An organisation should document compliance with its privacy obligations including keeping records of privacy process reviews, breaches and complaints. These records should enable an organisation to identify systemic privacy risks, common themes, and opportunities for improvement. Any themes and privacy risks identified should be reported to senior management and those responsible for privacy.
An organisation should create a culture of continuous improvement by encouraging input from staff, the public, and key stakeholders with suggestions and feedback on the organisation’s privacy practices.
An organisation should consider having its privacy processes assessed periodically by an independent party to identify areas that may need improvement.
This checklist is at the end of the word document and is designed to assist an organisation to implement privacy-enhancing practices and processes, and build a culture of privacy across the organisation.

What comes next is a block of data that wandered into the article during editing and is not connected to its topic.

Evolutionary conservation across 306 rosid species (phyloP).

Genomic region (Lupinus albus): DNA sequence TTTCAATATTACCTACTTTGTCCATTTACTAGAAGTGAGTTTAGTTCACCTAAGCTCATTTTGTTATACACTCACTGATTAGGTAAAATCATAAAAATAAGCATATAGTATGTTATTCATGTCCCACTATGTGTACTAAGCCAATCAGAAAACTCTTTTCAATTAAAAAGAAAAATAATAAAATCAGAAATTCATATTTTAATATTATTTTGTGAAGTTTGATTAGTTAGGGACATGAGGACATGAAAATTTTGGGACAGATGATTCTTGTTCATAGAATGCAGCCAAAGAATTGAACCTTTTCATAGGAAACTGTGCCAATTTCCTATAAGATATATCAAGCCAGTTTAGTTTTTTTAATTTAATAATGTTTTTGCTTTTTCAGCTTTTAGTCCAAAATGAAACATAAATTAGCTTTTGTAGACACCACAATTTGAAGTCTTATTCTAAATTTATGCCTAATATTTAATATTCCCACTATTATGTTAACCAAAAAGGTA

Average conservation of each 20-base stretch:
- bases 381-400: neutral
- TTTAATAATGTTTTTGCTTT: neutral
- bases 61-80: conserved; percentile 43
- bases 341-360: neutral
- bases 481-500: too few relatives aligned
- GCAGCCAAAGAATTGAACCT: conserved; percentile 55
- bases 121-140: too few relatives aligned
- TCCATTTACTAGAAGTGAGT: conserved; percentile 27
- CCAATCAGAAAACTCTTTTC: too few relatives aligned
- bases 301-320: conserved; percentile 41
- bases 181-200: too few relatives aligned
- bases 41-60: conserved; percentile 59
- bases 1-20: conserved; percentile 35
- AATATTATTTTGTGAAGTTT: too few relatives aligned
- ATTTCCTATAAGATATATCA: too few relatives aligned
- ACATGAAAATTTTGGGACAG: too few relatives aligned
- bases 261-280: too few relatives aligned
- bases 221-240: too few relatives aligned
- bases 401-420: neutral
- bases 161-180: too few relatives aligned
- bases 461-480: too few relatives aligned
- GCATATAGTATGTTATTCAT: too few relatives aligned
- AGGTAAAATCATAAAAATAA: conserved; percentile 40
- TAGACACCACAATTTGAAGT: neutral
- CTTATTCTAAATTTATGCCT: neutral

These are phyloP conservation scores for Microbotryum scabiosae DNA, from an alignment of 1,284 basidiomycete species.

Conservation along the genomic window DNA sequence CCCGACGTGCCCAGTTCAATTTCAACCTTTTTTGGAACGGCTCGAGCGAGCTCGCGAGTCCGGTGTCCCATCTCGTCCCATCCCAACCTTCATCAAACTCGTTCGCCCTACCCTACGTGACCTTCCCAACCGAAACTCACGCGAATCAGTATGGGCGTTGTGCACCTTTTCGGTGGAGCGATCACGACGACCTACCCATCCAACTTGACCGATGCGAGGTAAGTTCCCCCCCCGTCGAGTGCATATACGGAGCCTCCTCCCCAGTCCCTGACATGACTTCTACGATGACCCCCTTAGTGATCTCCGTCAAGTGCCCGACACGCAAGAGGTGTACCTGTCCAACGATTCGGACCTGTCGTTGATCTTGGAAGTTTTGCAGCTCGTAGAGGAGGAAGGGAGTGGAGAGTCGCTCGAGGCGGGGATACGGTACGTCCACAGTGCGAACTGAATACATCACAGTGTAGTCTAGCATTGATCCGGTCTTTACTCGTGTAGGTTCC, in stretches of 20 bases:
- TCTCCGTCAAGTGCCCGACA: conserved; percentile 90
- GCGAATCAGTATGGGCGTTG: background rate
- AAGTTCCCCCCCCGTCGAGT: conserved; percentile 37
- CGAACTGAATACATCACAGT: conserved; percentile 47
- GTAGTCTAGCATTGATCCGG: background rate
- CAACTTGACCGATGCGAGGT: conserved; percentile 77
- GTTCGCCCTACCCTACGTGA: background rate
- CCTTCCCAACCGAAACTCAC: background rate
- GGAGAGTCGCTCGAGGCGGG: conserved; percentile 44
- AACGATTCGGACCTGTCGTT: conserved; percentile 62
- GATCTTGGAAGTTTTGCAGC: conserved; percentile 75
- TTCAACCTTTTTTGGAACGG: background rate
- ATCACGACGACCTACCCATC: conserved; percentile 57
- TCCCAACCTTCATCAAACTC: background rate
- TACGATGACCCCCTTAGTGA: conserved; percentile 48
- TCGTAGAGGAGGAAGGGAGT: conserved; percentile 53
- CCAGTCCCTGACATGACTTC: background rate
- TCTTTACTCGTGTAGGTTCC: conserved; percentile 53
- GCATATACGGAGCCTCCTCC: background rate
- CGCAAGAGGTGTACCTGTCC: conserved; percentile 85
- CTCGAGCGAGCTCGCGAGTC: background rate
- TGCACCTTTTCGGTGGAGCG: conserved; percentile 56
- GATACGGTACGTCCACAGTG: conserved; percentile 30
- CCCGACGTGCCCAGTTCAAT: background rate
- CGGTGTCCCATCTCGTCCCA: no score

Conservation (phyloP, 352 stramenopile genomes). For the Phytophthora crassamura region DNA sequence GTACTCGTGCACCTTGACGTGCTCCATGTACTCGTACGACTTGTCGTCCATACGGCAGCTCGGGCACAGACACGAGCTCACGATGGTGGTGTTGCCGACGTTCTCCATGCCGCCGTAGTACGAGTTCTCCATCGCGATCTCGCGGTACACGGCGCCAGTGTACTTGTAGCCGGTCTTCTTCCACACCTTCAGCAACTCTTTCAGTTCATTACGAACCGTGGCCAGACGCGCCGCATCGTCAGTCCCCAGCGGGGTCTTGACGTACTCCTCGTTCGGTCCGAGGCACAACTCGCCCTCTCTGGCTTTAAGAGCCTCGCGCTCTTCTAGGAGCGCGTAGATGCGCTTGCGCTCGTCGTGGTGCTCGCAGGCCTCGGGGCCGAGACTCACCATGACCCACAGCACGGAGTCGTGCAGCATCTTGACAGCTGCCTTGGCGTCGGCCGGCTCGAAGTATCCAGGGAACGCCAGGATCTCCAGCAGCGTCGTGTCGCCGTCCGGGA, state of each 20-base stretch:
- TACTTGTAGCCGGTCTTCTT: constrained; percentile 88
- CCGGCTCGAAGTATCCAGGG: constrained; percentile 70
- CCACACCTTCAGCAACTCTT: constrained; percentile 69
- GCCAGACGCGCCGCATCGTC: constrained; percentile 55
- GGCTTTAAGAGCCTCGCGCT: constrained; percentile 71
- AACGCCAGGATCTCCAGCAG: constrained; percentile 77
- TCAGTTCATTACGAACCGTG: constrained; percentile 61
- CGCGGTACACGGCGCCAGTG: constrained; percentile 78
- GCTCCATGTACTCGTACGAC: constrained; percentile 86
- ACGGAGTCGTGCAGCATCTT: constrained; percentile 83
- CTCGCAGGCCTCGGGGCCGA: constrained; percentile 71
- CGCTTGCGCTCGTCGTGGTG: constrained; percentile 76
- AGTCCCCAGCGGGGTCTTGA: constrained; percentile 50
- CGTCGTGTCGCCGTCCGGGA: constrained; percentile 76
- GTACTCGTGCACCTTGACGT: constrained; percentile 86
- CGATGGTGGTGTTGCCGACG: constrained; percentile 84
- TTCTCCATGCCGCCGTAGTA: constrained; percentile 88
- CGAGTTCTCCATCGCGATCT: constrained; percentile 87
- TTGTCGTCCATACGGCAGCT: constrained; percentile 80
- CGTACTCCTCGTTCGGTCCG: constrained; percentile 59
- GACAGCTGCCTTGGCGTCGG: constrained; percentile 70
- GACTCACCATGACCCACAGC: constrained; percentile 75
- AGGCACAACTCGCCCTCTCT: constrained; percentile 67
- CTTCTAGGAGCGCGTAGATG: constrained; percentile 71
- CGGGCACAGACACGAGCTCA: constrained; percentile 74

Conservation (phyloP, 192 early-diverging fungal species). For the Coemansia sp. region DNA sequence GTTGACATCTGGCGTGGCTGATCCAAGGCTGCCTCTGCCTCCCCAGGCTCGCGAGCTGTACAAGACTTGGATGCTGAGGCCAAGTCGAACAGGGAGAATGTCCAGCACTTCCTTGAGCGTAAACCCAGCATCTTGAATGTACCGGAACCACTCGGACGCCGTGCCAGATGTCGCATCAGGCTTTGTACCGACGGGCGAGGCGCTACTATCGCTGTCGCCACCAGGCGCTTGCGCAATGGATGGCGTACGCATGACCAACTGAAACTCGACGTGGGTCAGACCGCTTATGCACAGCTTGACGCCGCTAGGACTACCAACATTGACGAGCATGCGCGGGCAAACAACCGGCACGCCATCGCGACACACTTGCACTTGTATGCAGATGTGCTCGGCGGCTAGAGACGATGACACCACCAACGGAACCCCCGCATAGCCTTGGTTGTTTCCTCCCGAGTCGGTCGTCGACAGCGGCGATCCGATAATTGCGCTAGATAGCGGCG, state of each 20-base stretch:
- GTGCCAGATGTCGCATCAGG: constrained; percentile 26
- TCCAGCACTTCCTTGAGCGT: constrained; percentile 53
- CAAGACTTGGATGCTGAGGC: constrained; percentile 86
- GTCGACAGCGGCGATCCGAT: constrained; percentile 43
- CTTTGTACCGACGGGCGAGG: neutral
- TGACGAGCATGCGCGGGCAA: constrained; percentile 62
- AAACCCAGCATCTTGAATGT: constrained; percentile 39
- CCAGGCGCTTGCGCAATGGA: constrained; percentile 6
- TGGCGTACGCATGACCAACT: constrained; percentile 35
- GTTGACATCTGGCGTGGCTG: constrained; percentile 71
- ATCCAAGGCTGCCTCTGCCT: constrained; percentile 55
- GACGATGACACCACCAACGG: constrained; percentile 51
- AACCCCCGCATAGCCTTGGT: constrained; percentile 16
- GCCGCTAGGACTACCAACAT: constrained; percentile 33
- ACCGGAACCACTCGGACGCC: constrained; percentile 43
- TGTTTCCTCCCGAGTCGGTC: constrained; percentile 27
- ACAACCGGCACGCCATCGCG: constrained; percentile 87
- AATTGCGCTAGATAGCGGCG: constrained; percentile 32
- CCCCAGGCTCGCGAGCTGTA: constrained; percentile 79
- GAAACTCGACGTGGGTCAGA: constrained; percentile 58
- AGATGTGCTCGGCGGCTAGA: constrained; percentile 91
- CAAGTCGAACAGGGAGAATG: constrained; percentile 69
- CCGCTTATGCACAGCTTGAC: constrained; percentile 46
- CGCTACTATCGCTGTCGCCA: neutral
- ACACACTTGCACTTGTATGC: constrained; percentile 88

Whether an organisation has implemented or implements all or some of the measures listed will depend on a variety of factors, including the size of the organisation, its functions, the types of information it collects, and its relationship with the public.
This checklist should be completed annually by the organisation’s privacy officer and endorsed by the organisation’s executive. When completing the checklist, the privacy officer should comment on how the organisation has implemented the action, or intends to implement the relevant action, and make a robust assessment of the effectiveness of the organisation’s practices.